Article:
This series is by Alice. In Nancy Beach’s chapter entitled, “Welcome to the Boys??? Club” (from Gifted to Lead) women leaders are encouraged to develop character first: humility, self-confidence, humor, integrity. She then explains “the freight of being iconic” – the reality that many who find themselves in the minority experience the weight of representing their entire race or gender well. As I was reading this section, I was listening to the media talk about Barak Obama ??? about to make the climactic speech of the Democratic Convention as the first African-American presidential candidate ??? and on the 45th anniversary of MLK???s “I have a dream speech!” Talk about the freight of being iconic!!! Giving a “good enough” speech would have been a disaster. His only option was to knock one out of the park. One of the most important questions being asked about women in ministry … at the bottom of this post.
Beach wonders if women with non-traditional gifting in the evangelical church carry this freight around every day. As I read this, I thought, “No wonder I can barely drag myself home after preaching 3 times on a Sunday morning … I not only carry the weight of teaching God???s Word, but I carry it in an iconic way; I???m a ???woman teacher.???” I know that good, very often, is not good enough.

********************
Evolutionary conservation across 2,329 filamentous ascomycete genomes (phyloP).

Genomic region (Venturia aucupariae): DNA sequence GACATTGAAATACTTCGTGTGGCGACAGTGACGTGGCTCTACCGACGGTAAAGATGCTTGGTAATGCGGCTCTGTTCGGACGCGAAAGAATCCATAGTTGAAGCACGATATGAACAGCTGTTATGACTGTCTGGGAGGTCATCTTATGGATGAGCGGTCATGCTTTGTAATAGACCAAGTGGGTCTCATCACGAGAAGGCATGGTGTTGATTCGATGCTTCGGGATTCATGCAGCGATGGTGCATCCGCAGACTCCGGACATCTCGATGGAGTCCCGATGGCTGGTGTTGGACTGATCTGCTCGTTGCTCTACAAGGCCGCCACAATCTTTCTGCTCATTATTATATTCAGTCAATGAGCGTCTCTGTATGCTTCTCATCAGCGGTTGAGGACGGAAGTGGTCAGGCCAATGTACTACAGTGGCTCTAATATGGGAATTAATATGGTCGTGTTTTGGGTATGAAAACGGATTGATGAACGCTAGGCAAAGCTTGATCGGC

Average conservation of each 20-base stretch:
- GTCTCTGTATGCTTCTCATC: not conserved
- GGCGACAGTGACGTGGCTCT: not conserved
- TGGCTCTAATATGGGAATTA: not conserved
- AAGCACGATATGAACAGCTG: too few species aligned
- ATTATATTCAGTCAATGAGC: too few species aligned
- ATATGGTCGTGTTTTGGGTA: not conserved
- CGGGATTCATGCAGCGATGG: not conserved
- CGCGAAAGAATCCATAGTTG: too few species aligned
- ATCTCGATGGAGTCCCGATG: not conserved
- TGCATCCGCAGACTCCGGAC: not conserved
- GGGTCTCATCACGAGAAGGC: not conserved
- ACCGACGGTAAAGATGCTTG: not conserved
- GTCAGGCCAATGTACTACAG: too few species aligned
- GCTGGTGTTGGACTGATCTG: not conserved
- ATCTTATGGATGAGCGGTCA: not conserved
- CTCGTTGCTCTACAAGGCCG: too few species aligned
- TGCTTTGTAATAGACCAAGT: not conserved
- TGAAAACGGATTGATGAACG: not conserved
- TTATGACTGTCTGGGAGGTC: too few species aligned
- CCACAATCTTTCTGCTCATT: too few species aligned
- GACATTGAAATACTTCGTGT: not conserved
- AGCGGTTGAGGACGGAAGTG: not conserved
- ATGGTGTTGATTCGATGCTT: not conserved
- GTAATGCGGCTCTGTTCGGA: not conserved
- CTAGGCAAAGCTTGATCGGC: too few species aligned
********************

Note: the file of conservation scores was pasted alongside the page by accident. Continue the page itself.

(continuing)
At the same time we feel the pressure to perform well, many women feel that being self-confident and strong is not an option because it is seen as too threatening. Humorously, Beach quotes Amy Poehler from SNL who says, “Women are often made to feel kind of audacious if they decide to be directors or producers or head writers [replace with preacher, or teacher, or head pastor!]. There???s this weird thing sometimes where we feel we???re taking up too much room!”
What do you think? The freight of being iconic … linked with the fear of coming across too strong, or too smart … Does it create an almost impossible double-bind? Any of you experience this?
Next: A few pieces of advice on working with men, a few unspoken truths about leading in “man world,” a humorous section called, “Stuff Male Leaders Never Deal With,” and a very serious challenge to male readers …